Dan Brooks’ aching face often brought him to his knees.
The pain would come out of nowhere. A burning sensation. Then a piercing electric-like shock.
“I’d be on the job when it would happen, and you try to work through it and get past it, but you can’t,” said Brooks, a firefighter in Indian River County.
Brook’s painful face turned into a medical mystery for which his doctor and specialist didn’t have an answer.
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The firefighter got an answer in Miami, where a neurosurgeon at UHealth — University of Miami Health System, diagnosed the condition as trigeminal neuralgia, a chronic neuropathic pain condition that affects the nerves that carry sensation from the face to the brain.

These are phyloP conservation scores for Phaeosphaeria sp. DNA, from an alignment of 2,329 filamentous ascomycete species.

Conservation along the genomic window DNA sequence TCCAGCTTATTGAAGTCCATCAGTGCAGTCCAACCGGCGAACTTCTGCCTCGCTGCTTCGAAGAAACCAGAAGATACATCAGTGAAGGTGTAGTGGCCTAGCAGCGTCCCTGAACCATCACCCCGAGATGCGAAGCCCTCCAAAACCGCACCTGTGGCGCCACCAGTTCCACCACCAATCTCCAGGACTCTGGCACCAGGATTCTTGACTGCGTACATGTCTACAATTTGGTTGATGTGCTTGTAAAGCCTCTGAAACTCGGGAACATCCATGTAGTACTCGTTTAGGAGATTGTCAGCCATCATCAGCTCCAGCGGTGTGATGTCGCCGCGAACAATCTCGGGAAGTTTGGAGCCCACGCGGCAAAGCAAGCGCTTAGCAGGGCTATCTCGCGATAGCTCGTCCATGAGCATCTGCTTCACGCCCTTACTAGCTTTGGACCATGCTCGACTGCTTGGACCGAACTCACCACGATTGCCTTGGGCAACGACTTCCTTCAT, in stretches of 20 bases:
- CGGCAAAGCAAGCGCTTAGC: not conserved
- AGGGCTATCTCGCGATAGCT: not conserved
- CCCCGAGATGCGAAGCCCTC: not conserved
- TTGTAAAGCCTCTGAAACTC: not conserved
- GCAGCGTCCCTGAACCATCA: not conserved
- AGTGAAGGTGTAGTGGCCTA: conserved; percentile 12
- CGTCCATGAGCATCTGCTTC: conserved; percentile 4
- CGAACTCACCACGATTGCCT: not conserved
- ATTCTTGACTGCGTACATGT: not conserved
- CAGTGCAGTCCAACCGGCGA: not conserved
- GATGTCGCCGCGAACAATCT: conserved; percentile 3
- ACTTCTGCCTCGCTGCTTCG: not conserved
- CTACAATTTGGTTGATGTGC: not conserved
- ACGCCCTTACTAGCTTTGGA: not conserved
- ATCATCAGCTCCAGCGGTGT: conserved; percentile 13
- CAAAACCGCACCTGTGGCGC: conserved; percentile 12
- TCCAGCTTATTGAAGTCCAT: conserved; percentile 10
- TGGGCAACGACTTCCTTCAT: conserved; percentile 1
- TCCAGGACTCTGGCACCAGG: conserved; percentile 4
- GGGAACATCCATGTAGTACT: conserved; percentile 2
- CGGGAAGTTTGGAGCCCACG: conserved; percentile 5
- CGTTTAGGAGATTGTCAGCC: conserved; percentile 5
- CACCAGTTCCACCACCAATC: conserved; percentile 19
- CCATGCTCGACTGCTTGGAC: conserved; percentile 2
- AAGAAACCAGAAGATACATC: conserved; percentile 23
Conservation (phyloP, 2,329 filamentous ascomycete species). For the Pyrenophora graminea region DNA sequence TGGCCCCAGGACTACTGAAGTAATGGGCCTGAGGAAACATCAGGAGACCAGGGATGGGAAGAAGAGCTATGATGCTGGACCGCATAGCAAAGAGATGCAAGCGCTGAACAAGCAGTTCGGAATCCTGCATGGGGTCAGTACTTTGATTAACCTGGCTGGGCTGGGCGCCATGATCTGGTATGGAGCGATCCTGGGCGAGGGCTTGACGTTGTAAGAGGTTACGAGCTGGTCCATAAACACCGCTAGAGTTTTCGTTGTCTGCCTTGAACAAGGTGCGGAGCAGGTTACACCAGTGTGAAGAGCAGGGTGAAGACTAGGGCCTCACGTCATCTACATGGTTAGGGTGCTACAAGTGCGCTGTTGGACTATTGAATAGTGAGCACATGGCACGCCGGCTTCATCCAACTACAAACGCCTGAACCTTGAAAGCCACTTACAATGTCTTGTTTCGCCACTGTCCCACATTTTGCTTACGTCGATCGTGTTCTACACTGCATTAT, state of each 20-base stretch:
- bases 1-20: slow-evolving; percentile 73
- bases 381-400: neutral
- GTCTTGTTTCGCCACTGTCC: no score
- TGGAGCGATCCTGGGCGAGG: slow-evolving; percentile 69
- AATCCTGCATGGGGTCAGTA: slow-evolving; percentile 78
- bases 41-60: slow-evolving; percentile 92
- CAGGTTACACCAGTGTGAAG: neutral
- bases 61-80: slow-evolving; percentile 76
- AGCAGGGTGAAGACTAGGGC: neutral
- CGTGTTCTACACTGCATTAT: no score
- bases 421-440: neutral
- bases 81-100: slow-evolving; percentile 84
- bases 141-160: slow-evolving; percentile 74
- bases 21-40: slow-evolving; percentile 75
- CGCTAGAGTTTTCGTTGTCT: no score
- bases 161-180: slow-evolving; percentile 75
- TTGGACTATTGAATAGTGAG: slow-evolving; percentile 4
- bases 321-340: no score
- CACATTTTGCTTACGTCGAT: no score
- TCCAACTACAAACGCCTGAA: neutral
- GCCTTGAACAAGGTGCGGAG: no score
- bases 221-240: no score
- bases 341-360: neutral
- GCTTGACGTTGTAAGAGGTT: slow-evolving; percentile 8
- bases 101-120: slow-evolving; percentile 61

Many doctors are unfamiliar with the condition, neurosurgeon Eric Peterson said at Jackson this week, discussing the case with Brooks.
The doctor ordered an MRI looking “at that area for evidence of nerve compression.”
“That type of pain is almost always caused by this phenomenon where there’s a blood vessel ... pressing against a nerve,” Peterson said.
Last month, Peterson performed a three-hour microvascular decompression surgery behind Brooks’ ear.
Since then, Brooks said, the pain has not returned.
“There’s nothing that [Brooks] ate, smoked, drank or did that caused this,” Peterson said. Trigeminal neuralgia occurs most often in people over 50.
“As you get older, there’s a blood vessel near [facial nerves] that elongates. Sometimes you get unlucky and that elongation process bends an artery into the nerve.”
“It’s an unusual pain syndrome,” he said.
Peterson, who has done over 40 similar surgeries, said Brooks’ worst days are behind him.
The firefighter returned to work on April 6 and his face has been pain-free.